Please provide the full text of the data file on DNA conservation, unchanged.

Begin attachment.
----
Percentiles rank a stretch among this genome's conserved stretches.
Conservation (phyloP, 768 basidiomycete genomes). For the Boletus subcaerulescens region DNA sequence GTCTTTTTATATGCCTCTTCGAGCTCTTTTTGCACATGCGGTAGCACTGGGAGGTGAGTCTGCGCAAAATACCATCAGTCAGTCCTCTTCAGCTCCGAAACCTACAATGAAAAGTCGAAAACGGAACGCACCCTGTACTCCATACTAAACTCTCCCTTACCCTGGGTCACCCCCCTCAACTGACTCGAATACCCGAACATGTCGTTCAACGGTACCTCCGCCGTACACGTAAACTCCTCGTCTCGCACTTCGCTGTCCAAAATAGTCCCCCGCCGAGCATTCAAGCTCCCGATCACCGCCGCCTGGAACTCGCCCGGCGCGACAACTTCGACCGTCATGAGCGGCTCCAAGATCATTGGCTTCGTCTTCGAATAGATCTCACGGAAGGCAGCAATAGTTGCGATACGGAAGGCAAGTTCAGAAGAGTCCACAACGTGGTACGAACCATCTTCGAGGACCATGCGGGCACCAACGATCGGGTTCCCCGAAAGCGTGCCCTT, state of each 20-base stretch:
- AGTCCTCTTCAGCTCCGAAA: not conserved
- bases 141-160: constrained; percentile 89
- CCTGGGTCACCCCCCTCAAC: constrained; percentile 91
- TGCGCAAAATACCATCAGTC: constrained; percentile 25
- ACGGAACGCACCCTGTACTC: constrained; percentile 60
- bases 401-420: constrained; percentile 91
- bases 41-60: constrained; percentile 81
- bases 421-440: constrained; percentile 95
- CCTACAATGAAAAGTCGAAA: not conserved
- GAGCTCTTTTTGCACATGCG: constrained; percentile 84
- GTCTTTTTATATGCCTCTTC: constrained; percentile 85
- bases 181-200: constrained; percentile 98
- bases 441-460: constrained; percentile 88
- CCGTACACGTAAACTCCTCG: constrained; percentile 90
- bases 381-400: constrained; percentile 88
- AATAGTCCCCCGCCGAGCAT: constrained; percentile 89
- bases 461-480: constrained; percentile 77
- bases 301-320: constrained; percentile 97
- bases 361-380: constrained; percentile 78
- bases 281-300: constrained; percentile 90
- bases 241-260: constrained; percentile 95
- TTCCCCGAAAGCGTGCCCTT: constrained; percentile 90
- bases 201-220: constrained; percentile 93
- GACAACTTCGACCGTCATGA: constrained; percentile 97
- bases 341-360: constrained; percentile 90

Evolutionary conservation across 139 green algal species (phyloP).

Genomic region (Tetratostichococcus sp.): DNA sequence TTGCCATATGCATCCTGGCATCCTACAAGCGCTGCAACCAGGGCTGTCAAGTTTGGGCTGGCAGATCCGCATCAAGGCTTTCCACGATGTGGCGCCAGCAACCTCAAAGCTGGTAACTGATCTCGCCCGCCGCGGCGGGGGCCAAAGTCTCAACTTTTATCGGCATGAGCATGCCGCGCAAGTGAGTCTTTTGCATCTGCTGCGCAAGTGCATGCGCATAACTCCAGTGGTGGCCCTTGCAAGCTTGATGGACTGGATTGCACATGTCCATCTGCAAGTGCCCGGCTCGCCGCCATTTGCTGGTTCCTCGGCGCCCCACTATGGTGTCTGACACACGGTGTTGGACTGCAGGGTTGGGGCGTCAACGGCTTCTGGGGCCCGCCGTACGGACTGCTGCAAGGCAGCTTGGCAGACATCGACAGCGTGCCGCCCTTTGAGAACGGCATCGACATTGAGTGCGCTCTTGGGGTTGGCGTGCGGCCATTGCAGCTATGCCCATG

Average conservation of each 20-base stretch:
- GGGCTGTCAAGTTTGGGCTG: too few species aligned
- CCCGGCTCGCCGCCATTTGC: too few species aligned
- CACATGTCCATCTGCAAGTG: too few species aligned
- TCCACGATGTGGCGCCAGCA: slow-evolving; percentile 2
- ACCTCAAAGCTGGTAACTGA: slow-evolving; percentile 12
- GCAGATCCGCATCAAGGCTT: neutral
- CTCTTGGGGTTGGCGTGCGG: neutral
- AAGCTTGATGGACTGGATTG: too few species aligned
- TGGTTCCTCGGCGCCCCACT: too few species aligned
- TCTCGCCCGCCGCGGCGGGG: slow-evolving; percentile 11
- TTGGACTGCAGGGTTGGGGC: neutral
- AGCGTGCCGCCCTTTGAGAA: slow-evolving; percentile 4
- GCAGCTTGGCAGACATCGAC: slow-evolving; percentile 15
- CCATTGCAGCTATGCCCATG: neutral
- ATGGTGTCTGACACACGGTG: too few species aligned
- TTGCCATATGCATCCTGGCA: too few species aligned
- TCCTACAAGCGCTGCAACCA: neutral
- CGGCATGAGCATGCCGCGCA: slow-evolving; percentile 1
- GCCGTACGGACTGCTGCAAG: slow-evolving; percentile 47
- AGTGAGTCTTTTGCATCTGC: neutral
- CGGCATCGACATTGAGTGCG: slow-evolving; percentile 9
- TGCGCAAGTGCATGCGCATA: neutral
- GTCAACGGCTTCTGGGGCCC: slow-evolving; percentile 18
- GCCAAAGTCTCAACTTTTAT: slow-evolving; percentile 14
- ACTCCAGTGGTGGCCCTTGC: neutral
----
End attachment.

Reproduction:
Percentiles rank a stretch among this genome's conserved stretches.
Conservation (phyloP, 768 basidiomycete genomes). For the Boletus subcaerulescens region DNA sequence GTCTTTTTATATGCCTCTTCGAGCTCTTTTTGCACATGCGGTAGCACTGGGAGGTGAGTCTGCGCAAAATACCATCAGTCAGTCCTCTTCAGCTCCGAAACCTACAATGAAAAGTCGAAAACGGAACGCACCCTGTACTCCATACTAAACTCTCCCTTACCCTGGGTCACCCCCCTCAACTGACTCGAATACCCGAACATGTCGTTCAACGGTACCTCCGCCGTACACGTAAACTCCTCGTCTCGCACTTCGCTGTCCAAAATAGTCCCCCGCCGAGCATTCAAGCTCCCGATCACCGCCGCCTGGAACTCGCCCGGCGCGACAACTTCGACCGTCATGAGCGGCTCCAAGATCATTGGCTTCGTCTTCGAATAGATCTCACGGAAGGCAGCAATAGTTGCGATACGGAAGGCAAGTTCAGAAGAGTCCACAACGTGGTACGAACCATCTTCGAGGACCATGCGGGCACCAACGATCGGGTTCCCCGAAAGCGTGCCCTT, state of each 20-base stretch:
- AGTCCTCTTCAGCTCCGAAA: not conserved
- bases 141-160: constrained; percentile 89
- CCTGGGTCACCCCCCTCAAC: constrained; percentile 91
- TGCGCAAAATACCATCAGTC: constrained; percentile 25
- ACGGAACGCACCCTGTACTC: constrained; percentile 60
- bases 401-420: constrained; percentile 91
- bases 41-60: constrained; percentile 81
- bases 421-440: constrained; percentile 95
- CCTACAATGAAAAGTCGAAA: not conserved
- GAGCTCTTTTTGCACATGCG: constrained; percentile 84
- GTCTTTTTATATGCCTCTTC: constrained; percentile 85
- bases 181-200: constrained; percentile 98
- bases 441-460: constrained; percentile 88
- CCGTACACGTAAACTCCTCG: constrained; percentile 90
- bases 381-400: constrained; percentile 88
- AATAGTCCCCCGCCGAGCAT: constrained; percentile 89
- bases 461-480: constrained; percentile 77
- bases 301-320: constrained; percentile 97
- bases 361-380: constrained; percentile 78
- bases 281-300: constrained; percentile 90
- bases 241-260: constrained; percentile 95
- TTCCCCGAAAGCGTGCCCTT: constrained; percentile 90
- bases 201-220: constrained; percentile 93
- GACAACTTCGACCGTCATGA: constrained; percentile 97
- bases 341-360: constrained; percentile 90

Evolutionary conservation across 139 green algal species (phyloP).

Genomic region (Tetratostichococcus sp.): DNA sequence TTGCCATATGCATCCTGGCATCCTACAAGCGCTGCAACCAGGGCTGTCAAGTTTGGGCTGGCAGATCCGCATCAAGGCTTTCCACGATGTGGCGCCAGCAACCTCAAAGCTGGTAACTGATCTCGCCCGCCGCGGCGGGGGCCAAAGTCTCAACTTTTATCGGCATGAGCATGCCGCGCAAGTGAGTCTTTTGCATCTGCTGCGCAAGTGCATGCGCATAACTCCAGTGGTGGCCCTTGCAAGCTTGATGGACTGGATTGCACATGTCCATCTGCAAGTGCCCGGCTCGCCGCCATTTGCTGGTTCCTCGGCGCCCCACTATGGTGTCTGACACACGGTGTTGGACTGCAGGGTTGGGGCGTCAACGGCTTCTGGGGCCCGCCGTACGGACTGCTGCAAGGCAGCTTGGCAGACATCGACAGCGTGCCGCCCTTTGAGAACGGCATCGACATTGAGTGCGCTCTTGGGGTTGGCGTGCGGCCATTGCAGCTATGCCCATG

Average conservation of each 20-base stretch:
- GGGCTGTCAAGTTTGGGCTG: too few species aligned
- CCCGGCTCGCCGCCATTTGC: too few species aligned
- CACATGTCCATCTGCAAGTG: too few species aligned
- TCCACGATGTGGCGCCAGCA: slow-evolving; percentile 2
- ACCTCAAAGCTGGTAACTGA: slow-evolving; percentile 12
- GCAGATCCGCATCAAGGCTT: neutral
- CTCTTGGGGTTGGCGTGCGG: neutral
- AAGCTTGATGGACTGGATTG: too few species aligned
- TGGTTCCTCGGCGCCCCACT: too few species aligned
- TCTCGCCCGCCGCGGCGGGG: slow-evolving; percentile 11
- TTGGACTGCAGGGTTGGGGC: neutral
- AGCGTGCCGCCCTTTGAGAA: slow-evolving; percentile 4
- GCAGCTTGGCAGACATCGAC: slow-evolving; percentile 15
- CCATTGCAGCTATGCCCATG: neutral
- ATGGTGTCTGACACACGGTG: too few species aligned
- TTGCCATATGCATCCTGGCA: too few species aligned
- TCCTACAAGCGCTGCAACCA: neutral
- CGGCATGAGCATGCCGCGCA: slow-evolving; percentile 1
- GCCGTACGGACTGCTGCAAG: slow-evolving; percentile 47
- AGTGAGTCTTTTGCATCTGC: neutral
- CGGCATCGACATTGAGTGCG: slow-evolving; percentile 9
- TGCGCAAGTGCATGCGCATA: neutral
- GTCAACGGCTTCTGGGGCCC: slow-evolving; percentile 18
- GCCAAAGTCTCAACTTTTAT: slow-evolving; percentile 14
- ACTCCAGTGGTGGCCCTTGC: neutral